Managing uPS in an Internet Economy

Read the following case and answer the questions that follow. Studying this case will help you better understand how the history of an organization affects its current strategy. This case examines UPS.

         By evolving along with shipping needs, UPS has come far from its 1907 origin as a Seattle messenger service run by a pair of teenagers with bicycles. Its evolution is reflected in its name changes: from American Messenger Company to Merchants Parcel Delivery to United Parcel Service to UPS. During that time, the company has shifted from running errands to placing delivery workers in stores; from serving just Seattle to acquiring other businesses and expanding its service to locations across the United States and around the world; from carrying single orders on bicycles to shipping by truck and air; and from providing transportation alone to helping companies plan the best ways to fulfill orders.

            Today UPS is a multibillion-dollar global business with a reputation for highly efficient, reliable service. Maintaining those qualities while growing rapidly is difficult. UPS’s managers tackle the challenge by using meticulous planning, advanced technology, and strict rules. Technology took on a prominent role at UPS in the 1990s when people began ordering products online, and sellers turned to UPS to deliver those orders. UPS then introduced its handheld computer, the Delivery Information Acquisition Device, which all drivers carry to transmit up-to-the-minute information about deliveries and to receive notices of changes in pickup schedules and traffic problems to avoid. Next, the company installed GPS sensors on delivery trucks to ensure that workers follow predetermined routes and schedules. UPS has recently begun rolling out a computer system that analyzes data and calculates the most efficient route for each driver on each day. Even a savings of just one mile per day, spread across all the drivers, would generate yearly savings of $50 million.

              Work requirements also have a prominent role at UPS: Drivers must follow 340 rules to ensure that they deliver efficient, polite service, and the company expects them to use time and fuel efficiently without sacrificing customer service. However, the company does consider employee motivation. For example, the people behind UPS’s new routing system involved drivers in the planning process.

            This need for control was severely tested during the holiday shopping season of December 2013. Scott Abell, UPS’s peak planning manager, and his team of 11 planners spent most of that year forecasting package volume and figuring out how to get packages to homes by Christmas Eve, even if bad weather disrupted transportation. (In 2004, for example, damage from an ice storm in Louisville, home of the central sorting facility, required that packages be loaded by hand. Abell and his team worked alongside the warehouse employees to get the job done.) Abell determined that UPS was prepared, but then several online retailers began offering next-day delivery on purchases made up until 11 p.m. on December 23.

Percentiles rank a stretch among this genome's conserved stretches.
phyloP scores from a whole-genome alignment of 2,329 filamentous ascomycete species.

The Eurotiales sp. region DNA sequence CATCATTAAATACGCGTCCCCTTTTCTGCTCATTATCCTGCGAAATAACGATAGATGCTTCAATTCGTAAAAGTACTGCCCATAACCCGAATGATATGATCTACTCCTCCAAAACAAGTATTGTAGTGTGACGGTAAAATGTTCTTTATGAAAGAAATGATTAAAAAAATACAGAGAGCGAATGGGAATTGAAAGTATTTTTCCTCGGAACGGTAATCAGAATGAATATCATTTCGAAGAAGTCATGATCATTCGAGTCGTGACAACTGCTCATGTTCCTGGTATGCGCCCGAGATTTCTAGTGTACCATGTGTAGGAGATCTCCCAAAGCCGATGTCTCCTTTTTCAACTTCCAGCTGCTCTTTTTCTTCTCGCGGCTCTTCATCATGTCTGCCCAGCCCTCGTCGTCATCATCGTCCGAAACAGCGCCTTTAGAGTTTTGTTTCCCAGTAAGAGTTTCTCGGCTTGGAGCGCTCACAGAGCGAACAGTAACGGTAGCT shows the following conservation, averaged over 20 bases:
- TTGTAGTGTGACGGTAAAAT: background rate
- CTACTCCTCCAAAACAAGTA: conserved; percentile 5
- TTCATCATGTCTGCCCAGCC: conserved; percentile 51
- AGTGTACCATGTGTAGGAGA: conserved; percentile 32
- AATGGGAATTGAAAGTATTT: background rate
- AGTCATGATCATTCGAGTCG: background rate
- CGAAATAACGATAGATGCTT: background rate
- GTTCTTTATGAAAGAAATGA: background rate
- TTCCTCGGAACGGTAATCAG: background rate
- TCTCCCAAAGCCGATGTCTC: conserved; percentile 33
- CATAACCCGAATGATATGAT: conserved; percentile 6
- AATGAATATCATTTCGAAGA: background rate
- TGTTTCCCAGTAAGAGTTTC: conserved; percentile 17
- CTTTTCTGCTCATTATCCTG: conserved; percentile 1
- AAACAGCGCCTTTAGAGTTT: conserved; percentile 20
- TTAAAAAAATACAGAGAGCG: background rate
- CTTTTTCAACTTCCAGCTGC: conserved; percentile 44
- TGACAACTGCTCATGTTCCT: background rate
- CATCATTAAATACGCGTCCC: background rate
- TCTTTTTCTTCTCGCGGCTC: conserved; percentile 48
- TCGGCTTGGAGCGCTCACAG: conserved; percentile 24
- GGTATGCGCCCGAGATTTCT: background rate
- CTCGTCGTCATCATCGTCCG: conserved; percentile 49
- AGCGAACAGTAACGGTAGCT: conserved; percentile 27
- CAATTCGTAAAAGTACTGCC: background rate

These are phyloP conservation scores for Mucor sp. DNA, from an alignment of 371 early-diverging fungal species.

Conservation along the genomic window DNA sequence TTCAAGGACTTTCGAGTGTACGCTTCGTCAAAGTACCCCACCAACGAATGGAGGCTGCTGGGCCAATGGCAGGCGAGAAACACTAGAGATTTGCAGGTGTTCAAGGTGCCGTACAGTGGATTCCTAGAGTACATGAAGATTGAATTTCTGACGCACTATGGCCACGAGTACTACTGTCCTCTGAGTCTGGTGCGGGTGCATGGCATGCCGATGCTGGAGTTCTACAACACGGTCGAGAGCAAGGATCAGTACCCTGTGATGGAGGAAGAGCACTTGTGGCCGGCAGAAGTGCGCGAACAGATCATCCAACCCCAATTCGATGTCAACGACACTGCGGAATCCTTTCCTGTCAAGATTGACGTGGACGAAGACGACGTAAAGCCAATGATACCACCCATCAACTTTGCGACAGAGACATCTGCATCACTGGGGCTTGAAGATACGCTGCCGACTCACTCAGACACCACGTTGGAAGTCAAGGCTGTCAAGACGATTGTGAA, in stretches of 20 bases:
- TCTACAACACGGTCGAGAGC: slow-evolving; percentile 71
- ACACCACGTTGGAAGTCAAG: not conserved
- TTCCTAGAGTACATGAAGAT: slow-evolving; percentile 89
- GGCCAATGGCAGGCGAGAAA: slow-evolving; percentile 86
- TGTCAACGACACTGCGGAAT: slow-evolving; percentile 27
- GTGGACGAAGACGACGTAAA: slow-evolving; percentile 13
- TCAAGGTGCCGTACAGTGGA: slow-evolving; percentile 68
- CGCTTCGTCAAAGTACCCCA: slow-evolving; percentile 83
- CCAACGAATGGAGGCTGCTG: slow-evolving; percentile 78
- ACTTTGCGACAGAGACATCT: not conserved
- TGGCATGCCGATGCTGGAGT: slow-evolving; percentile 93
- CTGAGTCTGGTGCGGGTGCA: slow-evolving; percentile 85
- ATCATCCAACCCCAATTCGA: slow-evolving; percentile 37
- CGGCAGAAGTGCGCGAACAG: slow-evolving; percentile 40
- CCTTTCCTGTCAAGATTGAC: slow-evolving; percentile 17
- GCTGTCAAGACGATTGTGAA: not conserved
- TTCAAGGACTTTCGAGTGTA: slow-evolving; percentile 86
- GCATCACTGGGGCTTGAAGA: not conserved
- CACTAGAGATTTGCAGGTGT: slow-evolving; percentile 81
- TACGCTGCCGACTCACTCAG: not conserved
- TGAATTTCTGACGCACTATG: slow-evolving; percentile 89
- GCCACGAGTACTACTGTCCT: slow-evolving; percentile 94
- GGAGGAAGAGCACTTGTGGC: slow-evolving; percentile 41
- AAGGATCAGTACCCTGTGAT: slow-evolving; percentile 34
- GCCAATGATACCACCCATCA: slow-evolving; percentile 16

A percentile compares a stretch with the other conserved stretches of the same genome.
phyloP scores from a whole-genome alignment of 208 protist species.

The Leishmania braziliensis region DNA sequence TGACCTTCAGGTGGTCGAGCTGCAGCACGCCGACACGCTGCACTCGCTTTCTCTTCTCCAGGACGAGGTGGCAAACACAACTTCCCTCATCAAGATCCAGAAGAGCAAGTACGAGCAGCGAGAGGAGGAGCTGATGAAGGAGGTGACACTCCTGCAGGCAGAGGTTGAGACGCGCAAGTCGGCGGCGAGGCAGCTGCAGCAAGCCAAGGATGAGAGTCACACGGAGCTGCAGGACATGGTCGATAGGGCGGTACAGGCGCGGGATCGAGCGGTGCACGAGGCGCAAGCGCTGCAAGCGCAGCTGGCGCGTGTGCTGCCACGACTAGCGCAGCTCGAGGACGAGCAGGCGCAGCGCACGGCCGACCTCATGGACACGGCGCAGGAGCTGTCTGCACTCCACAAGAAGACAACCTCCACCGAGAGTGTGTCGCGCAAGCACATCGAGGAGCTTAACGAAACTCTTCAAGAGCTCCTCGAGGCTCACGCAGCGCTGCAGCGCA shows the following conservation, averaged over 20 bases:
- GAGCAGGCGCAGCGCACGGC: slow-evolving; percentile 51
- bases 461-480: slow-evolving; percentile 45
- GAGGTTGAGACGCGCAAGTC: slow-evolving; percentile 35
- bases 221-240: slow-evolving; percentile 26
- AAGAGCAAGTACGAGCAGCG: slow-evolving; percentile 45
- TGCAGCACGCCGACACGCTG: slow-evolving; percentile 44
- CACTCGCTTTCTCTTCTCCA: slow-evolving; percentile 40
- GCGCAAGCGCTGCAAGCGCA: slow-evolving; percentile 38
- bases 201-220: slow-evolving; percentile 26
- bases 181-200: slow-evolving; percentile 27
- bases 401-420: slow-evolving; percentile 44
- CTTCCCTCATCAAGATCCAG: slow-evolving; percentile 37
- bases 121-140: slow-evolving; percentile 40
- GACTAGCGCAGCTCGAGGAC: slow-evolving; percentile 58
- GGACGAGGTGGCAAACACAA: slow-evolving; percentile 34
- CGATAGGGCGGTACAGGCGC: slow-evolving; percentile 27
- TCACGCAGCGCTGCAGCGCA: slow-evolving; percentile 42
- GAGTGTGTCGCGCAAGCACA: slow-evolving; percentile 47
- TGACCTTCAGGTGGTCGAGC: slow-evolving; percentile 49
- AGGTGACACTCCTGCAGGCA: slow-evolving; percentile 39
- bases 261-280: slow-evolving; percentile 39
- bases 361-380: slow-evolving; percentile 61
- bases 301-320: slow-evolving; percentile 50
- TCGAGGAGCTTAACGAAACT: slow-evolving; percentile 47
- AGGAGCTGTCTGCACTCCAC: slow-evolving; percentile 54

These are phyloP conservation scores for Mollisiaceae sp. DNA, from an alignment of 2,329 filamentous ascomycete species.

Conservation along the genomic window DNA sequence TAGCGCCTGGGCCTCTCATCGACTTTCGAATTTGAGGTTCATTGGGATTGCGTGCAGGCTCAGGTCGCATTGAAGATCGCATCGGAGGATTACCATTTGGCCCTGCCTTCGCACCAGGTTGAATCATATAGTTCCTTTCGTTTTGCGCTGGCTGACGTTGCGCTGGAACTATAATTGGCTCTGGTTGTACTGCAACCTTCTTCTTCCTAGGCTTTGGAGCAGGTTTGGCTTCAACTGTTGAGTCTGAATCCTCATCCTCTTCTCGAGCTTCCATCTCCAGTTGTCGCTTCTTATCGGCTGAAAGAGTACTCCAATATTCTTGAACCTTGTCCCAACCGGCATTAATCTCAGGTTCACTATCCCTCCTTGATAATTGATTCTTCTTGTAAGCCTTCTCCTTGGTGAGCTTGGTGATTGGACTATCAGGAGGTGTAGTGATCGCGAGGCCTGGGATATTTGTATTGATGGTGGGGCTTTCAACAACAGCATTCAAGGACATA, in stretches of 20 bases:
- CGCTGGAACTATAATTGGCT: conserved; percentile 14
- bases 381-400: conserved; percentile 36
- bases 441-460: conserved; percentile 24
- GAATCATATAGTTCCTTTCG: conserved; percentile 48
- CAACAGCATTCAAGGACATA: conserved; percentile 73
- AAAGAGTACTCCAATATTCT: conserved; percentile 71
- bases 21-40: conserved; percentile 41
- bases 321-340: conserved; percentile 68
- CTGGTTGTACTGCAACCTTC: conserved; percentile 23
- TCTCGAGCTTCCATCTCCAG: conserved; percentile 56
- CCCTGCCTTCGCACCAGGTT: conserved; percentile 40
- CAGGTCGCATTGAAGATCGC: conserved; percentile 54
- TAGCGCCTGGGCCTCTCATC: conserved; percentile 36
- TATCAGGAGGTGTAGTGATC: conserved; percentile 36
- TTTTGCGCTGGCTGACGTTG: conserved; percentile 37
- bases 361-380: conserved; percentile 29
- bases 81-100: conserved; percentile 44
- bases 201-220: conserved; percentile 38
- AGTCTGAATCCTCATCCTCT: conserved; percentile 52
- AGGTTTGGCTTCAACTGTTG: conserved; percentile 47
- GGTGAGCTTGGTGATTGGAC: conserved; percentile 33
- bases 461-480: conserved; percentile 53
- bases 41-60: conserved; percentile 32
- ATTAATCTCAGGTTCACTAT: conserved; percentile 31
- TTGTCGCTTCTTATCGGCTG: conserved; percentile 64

That promotion drove the number of packages to be about double what Abell’s team had forecasted. Packages arrived in droves at the sorting facility—too many, in fact, to be accommodated inside the facility—and some Christmas gifts did not arrive on time after all. These holiday shipping problems were costly. Between the extra resources needed to meet the demand and the refunds paid for the missed deadlines, UPS’s costs outweighed the revenues from the extra deliveries. Managers, however, are determined to improve the company’s planning and are looking at all options, including improved tracking systems, stricter terms for retailers, and an expansion of warehouse facilities.53


1. Assume you are a UPS manager responsible for a warehouse or for deliveries in a specific region. Based on the description of UPS, which of Henri Fayol’s 14 principles of management would be most pertinent to you? Why?

2.How can the systems approach to management help Scott Abell in his role as peak planning manager?

3.What do you imagine it was like to work at UPS in 1950? How do you think working conditions have changed at UPS since then?

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